The Supreme Court on Wednesday allowed the Sahara Group to pay back Rs 24,000 crore with 15% interest to investors of its two firms.
A bench headed by Chief Justice Altamas Kabir directed the Sahara Group to immediately hand over a demand draft of Rs 5,120 crore to market regulator SEBI and said the balance amount shall be deposited with the market regulator in two instalments.
The bench also comprising justices S S Nijjar and J Chelameswar made it clear that the first instalment of Rs 10,000 crore has to be paid by first week of January 2013 and the remaining by first week of February 2013.
The bench, which said it was considering Sahara's application to protect the interest of the investors, also expressed displeasure with Sahara's statement for extension of time for payment, saying it could not be accepted at face value.
The order passed by the bench was objected to by SEBI and an association of the investors who said that the directions were being given without hearing their submissions.
With today's order, a bench headed by CJI modified the verdict given by another bench on August 31 setting the deadline of November end for Sahara group to refund the money.
SEBI strongly opposed the order dictated by Justice Kabir and said that it was not right to modify the earlier verdict given by a different bench and submitted that Sahara's plea must be heard by a bench of justices K S Radhakrishnan and J S Khehar which had passed the verdict against the Group's two companies.
Senior advocate Arvind Dattar, appearing for SEBI, further submitted that the Chief Justice must record his statement in the court's order pertaining to his submission that the case must be heard by a bench of justices Radhakrishnan and Khehar.
Chief Justice Kabir got angry after SEBI's submission and said, "We will record what we feel to record. We cannot record what you say."
An association of investors, who had put in their money in Sahara Group, objected to the order, saying that it was pronounced without hearing their arguments.
Senior advocate Vikas Singh, in his remark against the order, said in the open court that the bench had stated that it will pass order to protect interest of the investors but the order is being passed without giving them a hearing.
"You are saying that the order is being passed to protect the investors and you are passing the order in the guise of protecting the investors, but what is there for them if investors are not heard. It is not fair," an upset Singh said, immediately after the order was dictated by CJI.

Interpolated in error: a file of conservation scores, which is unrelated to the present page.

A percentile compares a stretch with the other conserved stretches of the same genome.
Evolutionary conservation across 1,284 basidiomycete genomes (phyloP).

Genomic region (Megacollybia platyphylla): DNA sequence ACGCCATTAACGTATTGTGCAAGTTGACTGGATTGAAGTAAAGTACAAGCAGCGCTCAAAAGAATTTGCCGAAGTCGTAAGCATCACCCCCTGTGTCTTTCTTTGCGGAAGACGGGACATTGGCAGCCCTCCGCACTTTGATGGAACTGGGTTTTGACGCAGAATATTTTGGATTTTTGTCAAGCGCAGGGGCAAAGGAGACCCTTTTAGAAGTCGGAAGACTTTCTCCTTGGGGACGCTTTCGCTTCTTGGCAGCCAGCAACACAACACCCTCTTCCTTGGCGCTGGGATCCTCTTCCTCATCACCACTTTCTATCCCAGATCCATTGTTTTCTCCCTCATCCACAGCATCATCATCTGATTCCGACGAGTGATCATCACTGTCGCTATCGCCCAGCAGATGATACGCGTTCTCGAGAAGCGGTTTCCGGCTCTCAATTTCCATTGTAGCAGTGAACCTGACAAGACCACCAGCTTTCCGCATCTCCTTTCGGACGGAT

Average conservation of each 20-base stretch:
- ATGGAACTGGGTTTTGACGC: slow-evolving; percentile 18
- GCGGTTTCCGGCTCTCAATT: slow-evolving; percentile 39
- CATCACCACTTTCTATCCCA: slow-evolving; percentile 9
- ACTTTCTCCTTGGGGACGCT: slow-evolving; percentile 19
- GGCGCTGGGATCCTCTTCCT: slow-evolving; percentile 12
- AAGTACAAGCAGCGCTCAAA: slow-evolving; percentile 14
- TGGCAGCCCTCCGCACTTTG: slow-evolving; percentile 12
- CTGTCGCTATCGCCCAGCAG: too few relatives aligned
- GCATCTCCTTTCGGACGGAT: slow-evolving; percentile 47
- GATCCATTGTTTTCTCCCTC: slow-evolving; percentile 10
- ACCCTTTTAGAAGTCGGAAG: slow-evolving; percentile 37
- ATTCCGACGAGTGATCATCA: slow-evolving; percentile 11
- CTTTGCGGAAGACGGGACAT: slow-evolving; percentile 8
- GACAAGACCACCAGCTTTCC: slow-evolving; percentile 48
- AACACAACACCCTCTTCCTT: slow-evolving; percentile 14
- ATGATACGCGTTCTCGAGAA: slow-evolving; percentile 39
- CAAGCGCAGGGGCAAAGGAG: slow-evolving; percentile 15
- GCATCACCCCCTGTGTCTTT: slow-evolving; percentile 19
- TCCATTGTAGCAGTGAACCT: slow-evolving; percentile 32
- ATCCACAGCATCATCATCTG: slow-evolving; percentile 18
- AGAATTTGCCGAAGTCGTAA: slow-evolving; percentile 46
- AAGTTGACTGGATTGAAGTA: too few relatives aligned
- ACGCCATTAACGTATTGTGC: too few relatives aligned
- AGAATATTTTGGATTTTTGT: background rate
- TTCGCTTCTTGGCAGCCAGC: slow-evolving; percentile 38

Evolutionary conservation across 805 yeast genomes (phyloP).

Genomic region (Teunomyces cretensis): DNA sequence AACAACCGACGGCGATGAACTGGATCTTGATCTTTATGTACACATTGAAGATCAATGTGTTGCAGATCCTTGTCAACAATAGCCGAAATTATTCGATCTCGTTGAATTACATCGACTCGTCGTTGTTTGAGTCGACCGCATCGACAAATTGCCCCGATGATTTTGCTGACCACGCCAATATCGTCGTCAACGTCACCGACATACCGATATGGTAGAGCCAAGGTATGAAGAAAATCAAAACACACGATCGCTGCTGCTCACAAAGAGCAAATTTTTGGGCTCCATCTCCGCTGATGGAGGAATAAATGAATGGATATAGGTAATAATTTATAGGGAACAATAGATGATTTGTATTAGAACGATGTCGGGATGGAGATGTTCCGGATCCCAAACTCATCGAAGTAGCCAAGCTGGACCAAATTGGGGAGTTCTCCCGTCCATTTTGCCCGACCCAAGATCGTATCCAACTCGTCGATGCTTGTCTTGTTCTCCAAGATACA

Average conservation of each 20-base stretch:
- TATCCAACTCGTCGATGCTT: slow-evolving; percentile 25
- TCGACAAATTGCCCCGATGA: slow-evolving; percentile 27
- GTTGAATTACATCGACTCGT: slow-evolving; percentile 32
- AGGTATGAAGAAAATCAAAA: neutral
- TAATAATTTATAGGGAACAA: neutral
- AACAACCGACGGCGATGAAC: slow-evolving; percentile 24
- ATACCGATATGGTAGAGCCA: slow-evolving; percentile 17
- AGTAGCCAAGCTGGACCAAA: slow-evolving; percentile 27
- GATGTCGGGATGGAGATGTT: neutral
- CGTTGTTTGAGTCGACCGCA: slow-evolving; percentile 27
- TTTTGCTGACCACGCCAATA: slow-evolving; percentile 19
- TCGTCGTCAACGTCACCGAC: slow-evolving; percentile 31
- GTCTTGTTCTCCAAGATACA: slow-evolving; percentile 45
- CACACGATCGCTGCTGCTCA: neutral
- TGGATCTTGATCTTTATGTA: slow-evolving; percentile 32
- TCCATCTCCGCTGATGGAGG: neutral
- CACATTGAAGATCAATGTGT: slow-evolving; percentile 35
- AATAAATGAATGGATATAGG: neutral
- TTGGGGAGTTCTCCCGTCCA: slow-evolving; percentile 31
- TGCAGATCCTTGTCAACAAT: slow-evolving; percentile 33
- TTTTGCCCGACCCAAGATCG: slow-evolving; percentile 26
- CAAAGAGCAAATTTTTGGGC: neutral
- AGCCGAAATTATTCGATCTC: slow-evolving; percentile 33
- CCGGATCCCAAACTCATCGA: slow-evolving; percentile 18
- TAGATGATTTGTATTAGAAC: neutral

He said that his petition should not be disposed of along with Sahara's petition, but CJI shot back in a very angry tone "No, sorry".
The court passed the order on an appeal filed by the Sahara group companies against a November 29 order of the Securities Appellate Tribunal (SAT), which had refused to entertain their plea by asking them to approach the Supreme Court, which had directed them to refund the money within three months by November 30.
The apex court, by its August 31 direction, had also asked Sahara to supply within ten days the documents pertaining to the investors.
However, today's order came even as SEBI's contempt petition and Sahara's review petition against the August 31 verdict are pending before the bench of justices Radhakrishanan and Khehar.
During the hearing, SEBI also objected to Sahara's submission that its two companies, Sahara India Real Estate Corporation Ltd (SIRECL) and Sahara Housing Investment Corporation Ltd (SHICL), were liable to refund Rs 17,400 crore.
At the outset, the bench also questioned Sahara's counsel, senior advocate Gopal Subramaniam on changing the figure of the amount.
"Why are you changing the figure?" the bench said and added that it will not go into anything else but only on the issue of refund of the amount.
"You please do not go into any other thing. The question is not how much you have to pay. You have not supplied the documents to SEBI. You are at fault. You are wrong," the bench observed.
The bench clarified there is no question of changing the amount that figured in the August 31 verdict.